Jackson Pollock Physics
When Jackson Pollock made his art, he’d lie a canvas on the floor. Then he’d use a stick or trowel to drip, splatter or coil the paint on the canvas.
Some critics thought Pollock’s quirky, controversial style made the paintings look like a mop of tangled hair. Others have dropped millions of dollars to buy Pollock’s work, calling him the best American artist of the 20th century. Perhaps it was Pollock’s reliance on gravity and paint viscosity, but his style has also drawn the attention of physicists, whose theories about his work have ignited some controversy of their own. More on that in a moment.
But first, the newest scientific take on Pollock: Physics Today recently described research by Harvard physicist L. Mahadevan and colleagues who used fluid physics to study Pollock’s style. The researchers wanted to understand how Pollock employed gravity and paint of varying viscosities to make coils, splashes and spots on the canvas.
Among other things, Mahadevan’s team “demonstrated mathematically that the only way Pollock could create such tiny looping, meandering oscillations was to hold his brush or trowel high up off the canvas and let out a flow of paint that narrowed and sped up as it fell. To create tiny loops rather than waves, he likely moved his hand slowly, allowing physics to coauthor his art.”
What’s interesting to me is that the fluid physics used to study Pollock’s art was only developed after Pollock was already finished making his masterpieces. Pollock started doing his trademark paintings in the 1940s. Physicists started working out fluid dynamics in the 1950s and 60s. In other words, Pollock’s use of fluid dynamics to make art predates the ability of physicists to mathematically model the same processes.
Pollock was ahead of his time in more ways than one.
Here’s another case: Just over a decade ago, art historian and physicist Richard Taylor reported that there are fractals in Pollock’s work. The term fractal was coined in 1975 by Benoît Mandelbrot–long after Pollock died in an alcohol-related car crash in 1956. And it’s Taylor’s work on Pollock fractals that has triggered some controversy of its own.
Back in 1999, Nature magazine published an article by Taylor reporting how he had applied the rules of fractal geometry to Pollock paintings and found that his artwork had fractal dimensions similar to that of natural contours such as those found in trees, clouds or a coastline. In other words, the aesthetic appeal of Pollock’s paintings is that they make you feel like you are on a beach. Lots of media outlets such as Discover and Scientific American hopped on the story.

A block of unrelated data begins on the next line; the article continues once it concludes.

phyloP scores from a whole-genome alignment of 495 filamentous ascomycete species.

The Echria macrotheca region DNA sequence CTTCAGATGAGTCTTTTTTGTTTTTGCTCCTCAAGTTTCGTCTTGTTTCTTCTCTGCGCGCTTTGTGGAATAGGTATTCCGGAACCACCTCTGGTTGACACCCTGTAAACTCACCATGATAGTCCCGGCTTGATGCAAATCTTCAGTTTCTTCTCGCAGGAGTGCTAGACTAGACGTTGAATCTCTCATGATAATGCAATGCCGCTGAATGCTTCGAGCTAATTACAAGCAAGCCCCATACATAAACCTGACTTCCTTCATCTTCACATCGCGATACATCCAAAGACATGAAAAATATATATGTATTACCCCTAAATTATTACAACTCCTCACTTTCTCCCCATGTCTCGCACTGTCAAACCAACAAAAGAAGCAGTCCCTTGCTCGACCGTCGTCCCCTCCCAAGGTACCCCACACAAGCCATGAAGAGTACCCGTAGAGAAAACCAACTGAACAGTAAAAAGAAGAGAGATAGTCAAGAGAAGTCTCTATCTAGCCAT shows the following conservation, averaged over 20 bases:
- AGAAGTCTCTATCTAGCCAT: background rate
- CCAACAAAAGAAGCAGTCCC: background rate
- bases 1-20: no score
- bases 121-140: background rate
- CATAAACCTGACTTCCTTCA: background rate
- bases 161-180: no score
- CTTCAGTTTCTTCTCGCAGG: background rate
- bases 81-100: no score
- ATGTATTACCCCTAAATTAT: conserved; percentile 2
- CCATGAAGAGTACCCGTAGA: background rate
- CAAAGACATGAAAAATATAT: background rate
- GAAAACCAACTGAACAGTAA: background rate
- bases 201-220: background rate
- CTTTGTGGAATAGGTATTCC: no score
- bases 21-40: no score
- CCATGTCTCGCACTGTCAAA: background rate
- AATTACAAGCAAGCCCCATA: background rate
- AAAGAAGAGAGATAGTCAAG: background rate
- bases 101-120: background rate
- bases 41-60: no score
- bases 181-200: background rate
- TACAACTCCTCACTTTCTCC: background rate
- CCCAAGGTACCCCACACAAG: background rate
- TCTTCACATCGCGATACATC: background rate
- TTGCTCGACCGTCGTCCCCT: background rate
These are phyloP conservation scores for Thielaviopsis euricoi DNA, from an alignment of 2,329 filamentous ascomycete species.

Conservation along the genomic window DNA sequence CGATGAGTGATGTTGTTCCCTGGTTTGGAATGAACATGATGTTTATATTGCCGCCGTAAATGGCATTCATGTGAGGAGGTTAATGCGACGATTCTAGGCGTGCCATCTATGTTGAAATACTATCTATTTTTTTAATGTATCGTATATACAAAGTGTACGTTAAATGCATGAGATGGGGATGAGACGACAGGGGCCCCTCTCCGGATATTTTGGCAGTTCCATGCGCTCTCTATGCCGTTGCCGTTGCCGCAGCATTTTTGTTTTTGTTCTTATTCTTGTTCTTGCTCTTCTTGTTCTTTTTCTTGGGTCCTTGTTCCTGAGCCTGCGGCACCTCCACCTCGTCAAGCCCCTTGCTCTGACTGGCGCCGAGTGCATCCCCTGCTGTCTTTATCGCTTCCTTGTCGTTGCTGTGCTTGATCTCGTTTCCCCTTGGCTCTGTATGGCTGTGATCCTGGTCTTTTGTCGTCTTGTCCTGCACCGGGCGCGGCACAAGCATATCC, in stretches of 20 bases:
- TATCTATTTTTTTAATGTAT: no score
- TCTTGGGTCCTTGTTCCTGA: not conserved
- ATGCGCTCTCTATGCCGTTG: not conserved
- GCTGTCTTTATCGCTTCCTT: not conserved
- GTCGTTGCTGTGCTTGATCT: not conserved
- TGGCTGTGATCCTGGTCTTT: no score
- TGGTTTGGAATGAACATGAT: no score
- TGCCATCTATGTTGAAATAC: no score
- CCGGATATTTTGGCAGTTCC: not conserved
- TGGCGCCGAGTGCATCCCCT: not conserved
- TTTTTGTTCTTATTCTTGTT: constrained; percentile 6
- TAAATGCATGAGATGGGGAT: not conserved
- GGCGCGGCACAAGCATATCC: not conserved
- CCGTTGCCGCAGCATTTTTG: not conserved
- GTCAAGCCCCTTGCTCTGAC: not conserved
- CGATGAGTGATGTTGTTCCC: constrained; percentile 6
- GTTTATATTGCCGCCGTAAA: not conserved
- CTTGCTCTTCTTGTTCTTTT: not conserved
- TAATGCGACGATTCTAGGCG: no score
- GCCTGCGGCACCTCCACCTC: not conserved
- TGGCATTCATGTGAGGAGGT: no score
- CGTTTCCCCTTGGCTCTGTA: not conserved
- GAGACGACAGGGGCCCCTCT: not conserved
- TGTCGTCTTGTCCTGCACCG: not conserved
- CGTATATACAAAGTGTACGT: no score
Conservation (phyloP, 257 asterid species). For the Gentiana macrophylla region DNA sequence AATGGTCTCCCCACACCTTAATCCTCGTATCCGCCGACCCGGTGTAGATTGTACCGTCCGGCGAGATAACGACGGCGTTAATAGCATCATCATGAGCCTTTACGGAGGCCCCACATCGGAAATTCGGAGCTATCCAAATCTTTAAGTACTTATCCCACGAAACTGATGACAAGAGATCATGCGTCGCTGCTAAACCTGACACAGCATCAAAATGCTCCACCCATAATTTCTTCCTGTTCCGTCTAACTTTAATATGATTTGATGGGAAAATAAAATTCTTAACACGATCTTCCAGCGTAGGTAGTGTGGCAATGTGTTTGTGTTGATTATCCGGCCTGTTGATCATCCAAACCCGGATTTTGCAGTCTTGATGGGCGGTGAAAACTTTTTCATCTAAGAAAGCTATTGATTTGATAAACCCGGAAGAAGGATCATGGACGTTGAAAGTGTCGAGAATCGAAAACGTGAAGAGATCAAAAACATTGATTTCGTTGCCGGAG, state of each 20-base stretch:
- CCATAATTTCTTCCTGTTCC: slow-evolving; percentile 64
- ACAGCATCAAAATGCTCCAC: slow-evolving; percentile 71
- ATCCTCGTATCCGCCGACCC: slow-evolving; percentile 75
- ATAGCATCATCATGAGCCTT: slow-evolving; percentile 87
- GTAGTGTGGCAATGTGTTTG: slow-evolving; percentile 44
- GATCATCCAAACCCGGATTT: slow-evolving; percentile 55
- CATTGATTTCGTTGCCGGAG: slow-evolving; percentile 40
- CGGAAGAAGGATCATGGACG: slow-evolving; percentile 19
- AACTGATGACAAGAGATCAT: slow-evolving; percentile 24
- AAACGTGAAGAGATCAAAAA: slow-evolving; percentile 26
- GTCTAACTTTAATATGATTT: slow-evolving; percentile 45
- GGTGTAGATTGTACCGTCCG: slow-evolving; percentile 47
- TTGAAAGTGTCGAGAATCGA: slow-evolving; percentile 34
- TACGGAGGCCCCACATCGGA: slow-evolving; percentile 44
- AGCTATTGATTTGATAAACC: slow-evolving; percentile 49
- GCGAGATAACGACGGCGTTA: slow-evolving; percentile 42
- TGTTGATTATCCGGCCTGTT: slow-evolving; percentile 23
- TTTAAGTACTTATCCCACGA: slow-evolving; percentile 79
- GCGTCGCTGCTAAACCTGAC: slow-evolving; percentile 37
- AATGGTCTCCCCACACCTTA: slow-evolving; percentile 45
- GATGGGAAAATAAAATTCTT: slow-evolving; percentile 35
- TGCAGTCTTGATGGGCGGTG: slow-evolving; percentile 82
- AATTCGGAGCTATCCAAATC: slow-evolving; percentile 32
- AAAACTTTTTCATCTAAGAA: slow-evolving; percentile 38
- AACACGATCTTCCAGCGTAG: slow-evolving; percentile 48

With hundreds of Pollock fakes circulating around the US, Taylor told me that conservators approached him about the possibility of using the fractal method to authenticate paintings. In February of 2006, Nature reported that Taylor’s technique was being used to authenticate Pollock paintings. This article sparked Case University physicists Katherine Jones-Smith and Harsh Mathur to also publish a criticism of the Pollock fractal research in Nature magazine.
They argued that there are no fractals in Pollock’s paintings: “We find that the paintings exhibit fractal characteristics over too small a range to be usefully considered as fractal… Several problems must therefore be addressed before fractal analysis can be used to authenticate paintings.” To prove their point the Case scientists made a drawing in Photoshop in just a few minutes that met the same fractal criteria as had been used to authenticate a Pollock. “Either Taylor is wrong or Kate’s drawings are worth $40 million,” Mathur told Science News. “We’d be happy either way.”
Taylor did not stand down. “Our use of the term ‘fractal’ is consistent with that by the research community. In dismissing Pollock’s fractals because of their limited magnification range, Jones-Smith and Mathur would also dismiss half the published investigations of physical fractals,” he replied, also in Nature. Fractal founder Mandelbrot gave his support for Taylor in the Science News article, saying “I do believe Pollocks are fractal.”
Since then the Case Western University dissenters have published another criticism in Physical Review E arguing that “fractal criteria provide no information about artistic authenticity.”
Meanwhile Taylor continues to find validity in using fractal geometry to authenticate Pollock paintings, although he says that it is “just one key to authentication, and should be used with other methods. It’s not a red light-green light method.” He’s written a book called “Chaos, Nature, Fractals: A new look at Jackson Pollock,” which you can download here. Taylor’s also been looking at the connection between neurobiology and fractals, using MRI, EEG’s and skin conductance to investigate why looking at fractals reduces human stress levels, sometimes up to 50%, Taylor says.
I find it fascinating that Pollock’s artwork succeeds in simultaneously rousing debate at the same time as it soothes us–initially in the art world and then in the land of physics.
As a final aside: Besides being an amazing artist, Pollock was sometimes entirely impossible. Watch this feature film staring Ed Harris to learn more about his life.
Or if you want to watch Pollock in action, check out this cool old video of him painting. You’ll hear him assert that “I can control the flow of paint. There is no accident.”
There’s also a great line in that video where Pollock recounts being asked: “How do you know you’re finished with a painting?” His reply: “How do you know you’re finished making love?”